One of the things they teach you in seminary is the importance of crafting sermons. A lot of instruction goes into creating biblically sound, articulate, and application heavy messages. Of course, there are certain things about sermons that can’t be taught, but can only be learned.
In Between–seeing glimpses of heaven on earth
Boyhood did not win much of anything yesterday. Although I feel Boyhood got snubbed, I did enjoy the other films. Honestly, I really did. I was overwhelmingly impressed by the films nominated for best picture this year. Seriously. The quality of movies we got to watch and enjoy was insane. These were beautiful films with superb acting, dynamic cinematography, and some genius direction. It was literally poetry on screen. For that I am grateful.
It was G.K. Chesterton who changed my thinking about time and age. I used to think as the years added up and your life ebbed farther away from adolescence it meant you were slowly dying, even though no one wanted to admit it. I viewed life like that creepy hour glass on the Days of Our Lives—it just keeps dropping sand until your out. Chesterton, however, wrote about God having an ‘eternal appetite of infancy,’ that is to say, he doesn’t grow old or tired, but lives each day with the same passion and excitement as when the world was first created. Our Heavenly Father, according to Chesterton, is younger than we are.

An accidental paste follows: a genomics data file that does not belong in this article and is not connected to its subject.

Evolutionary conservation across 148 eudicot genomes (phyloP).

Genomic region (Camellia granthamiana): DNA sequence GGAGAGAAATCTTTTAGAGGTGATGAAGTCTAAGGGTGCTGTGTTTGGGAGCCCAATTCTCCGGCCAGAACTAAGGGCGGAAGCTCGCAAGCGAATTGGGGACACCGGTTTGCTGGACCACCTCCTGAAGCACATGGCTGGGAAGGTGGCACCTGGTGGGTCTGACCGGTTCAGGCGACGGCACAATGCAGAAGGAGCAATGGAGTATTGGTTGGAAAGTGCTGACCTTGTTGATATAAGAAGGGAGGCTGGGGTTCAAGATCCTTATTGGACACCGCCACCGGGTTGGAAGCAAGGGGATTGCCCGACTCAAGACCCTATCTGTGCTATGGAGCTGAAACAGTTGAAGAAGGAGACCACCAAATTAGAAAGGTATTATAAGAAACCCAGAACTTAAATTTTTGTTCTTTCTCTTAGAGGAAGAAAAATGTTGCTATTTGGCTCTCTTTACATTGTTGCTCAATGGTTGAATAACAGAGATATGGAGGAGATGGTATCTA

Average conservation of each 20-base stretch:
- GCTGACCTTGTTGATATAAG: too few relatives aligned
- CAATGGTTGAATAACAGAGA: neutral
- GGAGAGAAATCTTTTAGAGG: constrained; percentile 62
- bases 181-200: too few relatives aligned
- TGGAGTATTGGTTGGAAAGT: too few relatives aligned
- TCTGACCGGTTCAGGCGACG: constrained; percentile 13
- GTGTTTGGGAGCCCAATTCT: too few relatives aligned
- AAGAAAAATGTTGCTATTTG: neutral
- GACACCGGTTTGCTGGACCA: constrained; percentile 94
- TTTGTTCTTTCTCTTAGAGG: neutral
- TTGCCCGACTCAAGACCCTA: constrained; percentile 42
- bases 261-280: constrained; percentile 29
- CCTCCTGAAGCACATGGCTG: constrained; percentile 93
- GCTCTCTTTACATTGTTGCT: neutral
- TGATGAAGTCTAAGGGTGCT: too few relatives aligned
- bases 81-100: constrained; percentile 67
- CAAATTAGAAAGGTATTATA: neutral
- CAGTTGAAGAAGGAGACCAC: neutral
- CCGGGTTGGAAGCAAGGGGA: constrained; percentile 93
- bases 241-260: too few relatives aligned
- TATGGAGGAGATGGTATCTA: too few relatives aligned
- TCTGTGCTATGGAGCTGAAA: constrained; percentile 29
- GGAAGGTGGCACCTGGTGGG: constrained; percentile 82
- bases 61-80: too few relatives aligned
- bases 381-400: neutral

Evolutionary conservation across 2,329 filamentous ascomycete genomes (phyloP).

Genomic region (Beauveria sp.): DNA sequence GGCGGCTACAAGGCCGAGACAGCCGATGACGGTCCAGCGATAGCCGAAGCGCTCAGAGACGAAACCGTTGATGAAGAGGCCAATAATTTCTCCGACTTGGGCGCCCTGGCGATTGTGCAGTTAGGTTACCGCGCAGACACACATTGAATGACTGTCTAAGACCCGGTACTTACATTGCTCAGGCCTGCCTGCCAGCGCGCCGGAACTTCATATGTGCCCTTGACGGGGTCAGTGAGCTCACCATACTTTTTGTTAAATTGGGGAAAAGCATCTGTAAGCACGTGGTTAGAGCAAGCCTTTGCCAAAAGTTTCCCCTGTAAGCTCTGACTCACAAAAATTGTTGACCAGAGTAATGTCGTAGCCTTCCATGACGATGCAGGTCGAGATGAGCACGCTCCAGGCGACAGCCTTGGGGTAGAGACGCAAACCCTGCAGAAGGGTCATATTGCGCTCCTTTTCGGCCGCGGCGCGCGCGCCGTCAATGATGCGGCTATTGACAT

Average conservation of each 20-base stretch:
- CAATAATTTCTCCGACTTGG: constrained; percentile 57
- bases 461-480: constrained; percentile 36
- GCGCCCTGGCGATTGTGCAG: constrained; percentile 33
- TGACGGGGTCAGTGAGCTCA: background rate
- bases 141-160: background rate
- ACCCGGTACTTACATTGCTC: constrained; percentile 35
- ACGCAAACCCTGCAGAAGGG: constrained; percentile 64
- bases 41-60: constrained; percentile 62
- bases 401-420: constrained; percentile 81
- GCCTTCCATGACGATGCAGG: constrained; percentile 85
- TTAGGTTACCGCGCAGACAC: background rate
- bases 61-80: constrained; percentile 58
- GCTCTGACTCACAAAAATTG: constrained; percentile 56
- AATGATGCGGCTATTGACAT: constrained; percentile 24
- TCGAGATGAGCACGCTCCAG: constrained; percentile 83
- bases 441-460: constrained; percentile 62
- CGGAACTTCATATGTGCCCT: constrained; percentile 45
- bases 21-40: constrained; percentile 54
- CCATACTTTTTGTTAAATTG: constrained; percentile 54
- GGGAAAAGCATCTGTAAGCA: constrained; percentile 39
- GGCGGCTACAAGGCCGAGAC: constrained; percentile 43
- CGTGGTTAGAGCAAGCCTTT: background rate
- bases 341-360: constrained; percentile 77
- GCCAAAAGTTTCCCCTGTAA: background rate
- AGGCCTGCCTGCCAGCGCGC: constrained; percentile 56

In his book, Telling the Truth, Frederick Buechner wrote that we don’t just live in the world, but a world lives in us. Our inner world is a combination of our dreams and fears, our memories and longings, our worries and hopes, our passions and regrets, all culminating in an inner place that is as alive to us as the physical world we live in. The truth is, we are all bearing witness to this place of existence and seeking to share that part of us with others.